Take JPA to another level in Apache Camel

Flemming Harms

Camel comes with an impressive number of modules, and one of them is the ability to use JPA in Camel routes to consume/produce with JPA.

There are many examples and guides showing how you can set up and work with basic Camel JPA. But I found little help using JPA in beans with camel routes.

This post will give you a little background information on how @PersistenceContext and transaction work with Camel and introduce you to the Camel Entity Manager Post Processor.

./ In this post

In this post, I’m explaining what the challenge is with using JPA directly in beans and how the Camel Entity Manager Post Processor works and finally show how easily you can inject an EntityManager working with the Camel JPA component.

./ So what is the challenge?

The challenge using JPA from a bean is it does not know of the EntityManager the route is using or the transaction manager. The same goes the other way if you are injecting @PersistenceContext into a bean Camel route that does not know of it.

It’s simply two scopes from the EntityManager and the transaction point of view. Confused? Here is a short example

public void configure() {
           .bean(MyJpaBean.class, findSubscribers); 

MyJpaBean does not know about the Camel Entity Manager or the active transaction. Second the injection of @PersistenceContext behaves differently, depending on which scenario you choose.

With simple Camel beans, you must inject the EntityManager and join the transaction or extract the Camel EntityManager from the Exchange.


For spring beans annotated with @Transactional and injected EntityManager, it will automatically join the transaction.

Luckily, you don’t have to think about that if you are using the Camel Entity Manager Post Processor.

./ The Camel Entity Manager Post processor

The Camel Entity Manager Post Processor wraps the current EntityManager proxy with a new proxy, with the only purpose to control when it should use the Camel EntityManager or join the current transaction.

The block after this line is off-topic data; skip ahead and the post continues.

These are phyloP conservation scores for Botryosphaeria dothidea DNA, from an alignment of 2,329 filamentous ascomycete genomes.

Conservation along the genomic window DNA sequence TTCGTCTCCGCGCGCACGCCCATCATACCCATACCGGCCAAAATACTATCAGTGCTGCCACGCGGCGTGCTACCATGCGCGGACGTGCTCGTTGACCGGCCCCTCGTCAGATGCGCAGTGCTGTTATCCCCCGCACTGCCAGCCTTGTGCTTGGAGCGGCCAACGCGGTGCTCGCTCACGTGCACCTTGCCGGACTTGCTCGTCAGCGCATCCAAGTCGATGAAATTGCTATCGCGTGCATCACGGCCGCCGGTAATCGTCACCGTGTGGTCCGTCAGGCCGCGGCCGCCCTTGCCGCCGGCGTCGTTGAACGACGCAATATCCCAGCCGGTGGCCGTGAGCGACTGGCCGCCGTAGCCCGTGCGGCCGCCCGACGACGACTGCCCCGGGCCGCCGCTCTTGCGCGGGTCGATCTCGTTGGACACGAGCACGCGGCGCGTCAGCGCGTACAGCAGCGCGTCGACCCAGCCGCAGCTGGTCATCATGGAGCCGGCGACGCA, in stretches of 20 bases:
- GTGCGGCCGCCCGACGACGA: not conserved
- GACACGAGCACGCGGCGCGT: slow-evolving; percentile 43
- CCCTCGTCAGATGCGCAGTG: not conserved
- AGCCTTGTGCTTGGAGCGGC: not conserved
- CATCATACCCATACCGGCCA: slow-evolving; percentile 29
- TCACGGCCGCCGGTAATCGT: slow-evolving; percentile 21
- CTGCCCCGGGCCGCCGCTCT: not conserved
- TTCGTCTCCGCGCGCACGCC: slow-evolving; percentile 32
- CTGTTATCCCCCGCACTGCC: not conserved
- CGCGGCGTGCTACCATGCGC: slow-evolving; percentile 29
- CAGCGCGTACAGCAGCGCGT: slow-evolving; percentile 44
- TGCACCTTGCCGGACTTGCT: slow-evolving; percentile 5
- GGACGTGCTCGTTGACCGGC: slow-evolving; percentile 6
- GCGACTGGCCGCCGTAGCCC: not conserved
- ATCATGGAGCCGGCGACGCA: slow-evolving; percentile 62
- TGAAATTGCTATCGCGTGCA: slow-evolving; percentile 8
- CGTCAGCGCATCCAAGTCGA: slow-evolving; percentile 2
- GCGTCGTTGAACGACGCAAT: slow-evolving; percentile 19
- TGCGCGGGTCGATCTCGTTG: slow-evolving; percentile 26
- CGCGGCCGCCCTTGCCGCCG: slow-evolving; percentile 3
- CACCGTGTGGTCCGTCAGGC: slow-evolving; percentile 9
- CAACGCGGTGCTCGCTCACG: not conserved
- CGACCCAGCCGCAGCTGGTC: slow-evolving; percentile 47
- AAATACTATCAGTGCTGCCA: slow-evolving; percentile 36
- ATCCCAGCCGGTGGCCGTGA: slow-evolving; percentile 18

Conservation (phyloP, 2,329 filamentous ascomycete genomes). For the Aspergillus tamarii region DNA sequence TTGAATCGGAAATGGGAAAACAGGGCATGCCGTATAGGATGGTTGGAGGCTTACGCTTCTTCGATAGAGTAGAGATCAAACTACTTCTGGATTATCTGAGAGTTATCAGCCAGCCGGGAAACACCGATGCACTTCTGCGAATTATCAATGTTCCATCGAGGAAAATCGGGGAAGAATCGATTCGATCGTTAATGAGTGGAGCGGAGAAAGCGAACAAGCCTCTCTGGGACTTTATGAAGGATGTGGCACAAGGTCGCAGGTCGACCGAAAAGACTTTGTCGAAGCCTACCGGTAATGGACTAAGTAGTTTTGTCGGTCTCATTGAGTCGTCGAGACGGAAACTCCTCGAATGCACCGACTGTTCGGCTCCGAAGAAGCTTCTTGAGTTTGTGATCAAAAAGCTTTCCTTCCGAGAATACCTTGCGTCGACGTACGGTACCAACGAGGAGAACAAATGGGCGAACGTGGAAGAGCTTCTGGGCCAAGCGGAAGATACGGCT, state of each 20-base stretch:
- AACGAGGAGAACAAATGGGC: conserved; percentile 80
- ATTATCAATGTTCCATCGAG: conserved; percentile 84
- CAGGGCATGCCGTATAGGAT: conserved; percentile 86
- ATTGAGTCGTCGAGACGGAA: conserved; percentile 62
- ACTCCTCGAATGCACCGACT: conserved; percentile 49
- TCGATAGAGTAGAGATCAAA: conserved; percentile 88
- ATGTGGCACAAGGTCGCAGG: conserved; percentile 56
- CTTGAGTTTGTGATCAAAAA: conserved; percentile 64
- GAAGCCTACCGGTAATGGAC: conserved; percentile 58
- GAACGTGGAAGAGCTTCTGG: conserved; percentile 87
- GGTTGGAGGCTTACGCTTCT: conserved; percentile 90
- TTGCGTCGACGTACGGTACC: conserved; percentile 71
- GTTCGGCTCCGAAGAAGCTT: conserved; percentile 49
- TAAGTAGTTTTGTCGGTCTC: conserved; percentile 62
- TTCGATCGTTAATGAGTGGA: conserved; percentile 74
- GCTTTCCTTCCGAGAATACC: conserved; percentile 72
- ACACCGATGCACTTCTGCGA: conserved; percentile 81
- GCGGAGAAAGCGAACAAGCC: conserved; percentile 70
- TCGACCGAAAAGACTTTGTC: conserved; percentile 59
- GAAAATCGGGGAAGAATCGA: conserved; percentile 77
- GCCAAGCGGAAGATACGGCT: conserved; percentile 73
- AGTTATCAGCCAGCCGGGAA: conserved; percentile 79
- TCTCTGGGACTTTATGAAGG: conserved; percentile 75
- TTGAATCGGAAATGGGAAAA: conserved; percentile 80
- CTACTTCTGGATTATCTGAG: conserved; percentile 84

The post processor scans for beans with the @PersisteneContext annotation and create a proxy. Second, it creates a MethodInterceptor for intercepting method calls in the bean.

It might be obvious why it creates a proxy around the EntityManager, but the MethodInterceptor might not, but we want to intercept method calls with the parameter of type exchange; this makes it possible to retrieve the Camel EntityManager from the exchange header, using this instead.

You can always retrieve Entity Manager manual as shown below

exchange.getIn().getHeader(CAMEL_ENTITY_MANAGER, EntityManager.class)

The trick here is we need to save the EntityManager for later use in a thread local when we actually call the entity manager. The EntityManager is removed again when the transaction is completed, regardless of whether it’s committed or rollback. See SessionCloseSynchronizationManager

The diagram show the behavior of the bean proxy

The CamelEntityManagerHandler proxy part is straight forward. It wraps the existing EntityManager proxy with its own proxy and controls the flow and state.

The diagram show the behavior of the entity manager proxy

./ Using the Camel Entity Manager post processor with Camel

Using Camel Entity Manager post processor is easy and only requires adding the dependency below.


Then is just a matter of injecting the @PersistenceContext as you normally would do when working with JPA.

 EntityManager em;

Ignore the Entity Manager created by camel and use the injected instead. Easily add the @IgnoreCamelEntityManager.

 EntityManager em;

 public void findMyEntity(Exchange exchange) {
    em.find(MyEntity.class, exchange.getIn().getBody(Integer.class))

For a more detailed example, follow the link Camel Entity Manager Example.

./ References

Apache Camel

Apache Camel JPA

Hibernate ORG

Java Examples

Apache Camel